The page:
Because my safety is my priority. Not the Government’s and not Delhi Police’s. It ought to be their priority as well and I should feel safe in my city, but it’s not and I don’t.
Because there are disgusting people out there—people who rape little kids, people who throw acid at girls, people who just want to touch you in public because that somehow gives them a high.
Because there are parents who brought up their sons to believe that women are inferior to them and their daughters to ‘toe the line’, because if girls get raped, they’re taught that it’s their fault.
Because this country does not respect women. This country doesn’t protect its women. I know this sounds neurotic, but I don’t want to be a number in a statistic.
The point is that at times, I don’t feel safe doing the things I know I have the right to do, because this is not a perfect world. And I choose to cover myself or find another option. And even though I know that none of these are going to stop an assaulter, I still do them to make myself believe that I’ll be safe.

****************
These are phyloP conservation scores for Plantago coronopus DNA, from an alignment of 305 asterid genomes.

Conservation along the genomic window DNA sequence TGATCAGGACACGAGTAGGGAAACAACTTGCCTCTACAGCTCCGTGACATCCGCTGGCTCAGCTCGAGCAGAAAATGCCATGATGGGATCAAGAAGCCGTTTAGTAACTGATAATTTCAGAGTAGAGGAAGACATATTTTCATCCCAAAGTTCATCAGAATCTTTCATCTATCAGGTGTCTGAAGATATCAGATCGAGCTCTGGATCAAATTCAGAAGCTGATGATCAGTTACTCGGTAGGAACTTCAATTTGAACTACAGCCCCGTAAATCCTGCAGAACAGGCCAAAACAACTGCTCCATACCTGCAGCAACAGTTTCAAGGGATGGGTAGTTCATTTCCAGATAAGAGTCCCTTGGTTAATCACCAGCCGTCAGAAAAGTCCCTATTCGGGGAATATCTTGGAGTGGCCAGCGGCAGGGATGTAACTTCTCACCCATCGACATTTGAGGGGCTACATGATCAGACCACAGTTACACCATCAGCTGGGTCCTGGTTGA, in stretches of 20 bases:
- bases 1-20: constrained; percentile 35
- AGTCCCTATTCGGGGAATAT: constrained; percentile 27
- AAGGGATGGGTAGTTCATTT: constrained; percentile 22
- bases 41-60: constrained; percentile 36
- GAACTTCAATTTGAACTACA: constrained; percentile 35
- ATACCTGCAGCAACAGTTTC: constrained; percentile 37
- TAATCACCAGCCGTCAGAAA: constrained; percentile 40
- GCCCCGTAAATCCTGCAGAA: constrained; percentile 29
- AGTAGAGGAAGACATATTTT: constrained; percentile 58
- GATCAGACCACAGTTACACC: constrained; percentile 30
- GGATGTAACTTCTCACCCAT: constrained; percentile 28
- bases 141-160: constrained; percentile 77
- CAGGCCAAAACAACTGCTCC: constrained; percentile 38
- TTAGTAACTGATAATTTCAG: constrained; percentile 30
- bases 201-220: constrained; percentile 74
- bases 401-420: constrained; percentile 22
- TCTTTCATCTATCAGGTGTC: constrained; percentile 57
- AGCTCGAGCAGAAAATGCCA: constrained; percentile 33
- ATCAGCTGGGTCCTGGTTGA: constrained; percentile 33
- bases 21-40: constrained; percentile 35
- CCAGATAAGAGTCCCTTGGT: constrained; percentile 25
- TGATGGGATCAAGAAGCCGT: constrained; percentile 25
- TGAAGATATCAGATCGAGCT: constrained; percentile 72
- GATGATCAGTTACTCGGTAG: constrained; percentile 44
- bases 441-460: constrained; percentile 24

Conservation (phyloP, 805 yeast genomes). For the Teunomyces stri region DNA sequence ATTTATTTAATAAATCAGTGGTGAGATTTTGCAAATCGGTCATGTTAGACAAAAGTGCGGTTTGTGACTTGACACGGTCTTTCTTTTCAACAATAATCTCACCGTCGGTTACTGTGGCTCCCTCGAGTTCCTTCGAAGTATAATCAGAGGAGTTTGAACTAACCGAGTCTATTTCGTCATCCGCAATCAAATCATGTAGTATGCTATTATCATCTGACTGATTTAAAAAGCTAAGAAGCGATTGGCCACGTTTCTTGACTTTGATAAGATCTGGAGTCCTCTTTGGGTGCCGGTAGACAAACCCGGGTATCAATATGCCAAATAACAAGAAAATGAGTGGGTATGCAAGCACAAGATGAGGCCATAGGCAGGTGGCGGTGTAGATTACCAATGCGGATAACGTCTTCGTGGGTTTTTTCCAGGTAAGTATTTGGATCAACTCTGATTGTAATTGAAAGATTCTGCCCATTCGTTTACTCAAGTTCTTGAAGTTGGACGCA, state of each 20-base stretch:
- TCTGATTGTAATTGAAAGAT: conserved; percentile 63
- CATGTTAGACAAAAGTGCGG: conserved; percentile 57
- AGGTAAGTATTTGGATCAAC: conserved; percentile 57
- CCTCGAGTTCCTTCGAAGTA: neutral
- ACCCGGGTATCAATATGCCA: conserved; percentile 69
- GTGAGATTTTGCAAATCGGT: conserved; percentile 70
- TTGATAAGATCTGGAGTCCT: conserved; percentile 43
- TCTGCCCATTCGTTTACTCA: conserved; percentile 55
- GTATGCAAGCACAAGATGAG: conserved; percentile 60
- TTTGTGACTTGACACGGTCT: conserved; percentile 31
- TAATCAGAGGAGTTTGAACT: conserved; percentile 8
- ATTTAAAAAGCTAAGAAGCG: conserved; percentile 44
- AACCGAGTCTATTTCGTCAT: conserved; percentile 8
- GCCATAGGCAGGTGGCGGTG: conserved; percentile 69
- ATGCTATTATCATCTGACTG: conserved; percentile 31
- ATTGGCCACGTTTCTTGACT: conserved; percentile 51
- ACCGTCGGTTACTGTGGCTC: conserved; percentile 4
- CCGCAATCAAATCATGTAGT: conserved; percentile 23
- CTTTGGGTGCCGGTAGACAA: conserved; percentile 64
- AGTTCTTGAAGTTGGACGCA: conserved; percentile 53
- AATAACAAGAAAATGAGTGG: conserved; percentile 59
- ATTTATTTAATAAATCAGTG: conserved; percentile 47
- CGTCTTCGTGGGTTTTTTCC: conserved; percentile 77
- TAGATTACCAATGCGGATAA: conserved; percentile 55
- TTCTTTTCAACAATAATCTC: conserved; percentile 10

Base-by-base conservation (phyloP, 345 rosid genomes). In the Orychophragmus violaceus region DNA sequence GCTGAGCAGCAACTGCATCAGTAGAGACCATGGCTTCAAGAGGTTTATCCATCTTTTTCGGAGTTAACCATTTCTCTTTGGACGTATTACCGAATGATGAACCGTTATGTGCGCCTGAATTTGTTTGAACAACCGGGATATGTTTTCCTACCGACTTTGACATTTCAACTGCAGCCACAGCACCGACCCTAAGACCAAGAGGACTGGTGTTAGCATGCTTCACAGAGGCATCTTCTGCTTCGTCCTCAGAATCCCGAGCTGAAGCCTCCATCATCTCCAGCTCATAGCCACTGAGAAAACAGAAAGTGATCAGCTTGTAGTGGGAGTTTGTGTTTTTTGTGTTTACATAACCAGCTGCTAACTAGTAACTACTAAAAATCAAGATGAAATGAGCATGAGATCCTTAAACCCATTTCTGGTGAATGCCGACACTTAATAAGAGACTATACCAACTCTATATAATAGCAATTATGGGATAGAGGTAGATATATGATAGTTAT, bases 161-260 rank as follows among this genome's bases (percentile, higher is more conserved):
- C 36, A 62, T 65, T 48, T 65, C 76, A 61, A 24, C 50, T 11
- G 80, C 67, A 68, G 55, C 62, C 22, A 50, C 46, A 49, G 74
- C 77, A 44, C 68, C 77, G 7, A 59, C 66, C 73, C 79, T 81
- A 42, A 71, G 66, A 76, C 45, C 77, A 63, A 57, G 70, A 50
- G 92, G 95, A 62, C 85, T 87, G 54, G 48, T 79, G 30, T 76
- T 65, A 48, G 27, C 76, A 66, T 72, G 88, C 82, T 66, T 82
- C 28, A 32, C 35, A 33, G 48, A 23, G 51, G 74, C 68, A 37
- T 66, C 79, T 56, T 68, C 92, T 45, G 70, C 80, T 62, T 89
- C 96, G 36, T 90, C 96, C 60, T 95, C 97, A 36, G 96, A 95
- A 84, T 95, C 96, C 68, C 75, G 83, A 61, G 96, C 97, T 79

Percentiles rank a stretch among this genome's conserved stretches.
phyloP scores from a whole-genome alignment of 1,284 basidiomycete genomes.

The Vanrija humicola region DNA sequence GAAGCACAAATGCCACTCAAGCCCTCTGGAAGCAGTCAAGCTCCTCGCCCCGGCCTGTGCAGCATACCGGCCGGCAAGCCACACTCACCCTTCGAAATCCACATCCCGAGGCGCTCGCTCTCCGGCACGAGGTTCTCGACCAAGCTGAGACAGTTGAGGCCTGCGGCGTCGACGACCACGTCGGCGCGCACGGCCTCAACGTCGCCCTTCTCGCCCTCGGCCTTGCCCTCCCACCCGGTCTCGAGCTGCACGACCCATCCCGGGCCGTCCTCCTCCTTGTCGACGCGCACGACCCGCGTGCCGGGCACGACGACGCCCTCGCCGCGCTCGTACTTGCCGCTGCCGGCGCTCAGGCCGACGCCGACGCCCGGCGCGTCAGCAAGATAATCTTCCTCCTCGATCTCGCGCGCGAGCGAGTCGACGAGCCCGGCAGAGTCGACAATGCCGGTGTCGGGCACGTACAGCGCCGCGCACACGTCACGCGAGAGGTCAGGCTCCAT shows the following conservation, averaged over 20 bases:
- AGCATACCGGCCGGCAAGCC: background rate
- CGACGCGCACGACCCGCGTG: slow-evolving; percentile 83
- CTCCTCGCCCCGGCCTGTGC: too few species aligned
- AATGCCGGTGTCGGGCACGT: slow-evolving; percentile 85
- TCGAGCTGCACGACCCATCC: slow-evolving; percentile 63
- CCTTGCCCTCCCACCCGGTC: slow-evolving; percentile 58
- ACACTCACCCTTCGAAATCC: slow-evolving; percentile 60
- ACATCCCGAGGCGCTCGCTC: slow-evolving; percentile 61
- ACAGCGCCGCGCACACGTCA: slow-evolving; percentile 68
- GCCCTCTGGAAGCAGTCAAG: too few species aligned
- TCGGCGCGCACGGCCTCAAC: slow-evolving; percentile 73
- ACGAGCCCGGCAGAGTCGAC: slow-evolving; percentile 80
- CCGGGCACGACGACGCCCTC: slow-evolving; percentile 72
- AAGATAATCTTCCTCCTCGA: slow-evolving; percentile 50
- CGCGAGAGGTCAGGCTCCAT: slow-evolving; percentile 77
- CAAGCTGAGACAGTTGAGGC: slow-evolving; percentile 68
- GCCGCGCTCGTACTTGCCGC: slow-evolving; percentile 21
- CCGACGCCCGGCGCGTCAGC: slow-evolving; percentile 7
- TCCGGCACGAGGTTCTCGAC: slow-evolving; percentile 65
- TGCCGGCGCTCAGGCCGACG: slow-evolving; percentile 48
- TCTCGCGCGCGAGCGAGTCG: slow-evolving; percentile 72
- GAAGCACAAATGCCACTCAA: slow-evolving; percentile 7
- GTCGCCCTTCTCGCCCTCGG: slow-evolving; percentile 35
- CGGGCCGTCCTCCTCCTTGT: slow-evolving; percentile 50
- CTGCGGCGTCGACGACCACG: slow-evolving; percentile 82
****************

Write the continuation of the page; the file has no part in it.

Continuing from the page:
Does that make me a hypocrite?
Pic credit: LotusCaroll (Used under a CC license)
Bookworm, feminist, foodie--not particularly in that order. Twitter: @sweta_pal89 read more...
Women's Web is an open platform that publishes a diversity of views, individual posts do not necessarily represent the platform's views and opinions at all times.
Stay updated with our Weekly Newsletter or Daily Summary - or both!
It is easy to give in to patriarchal expectations from a married woman and lose your self in a marriage, but the path to happiness is in keeping your independence.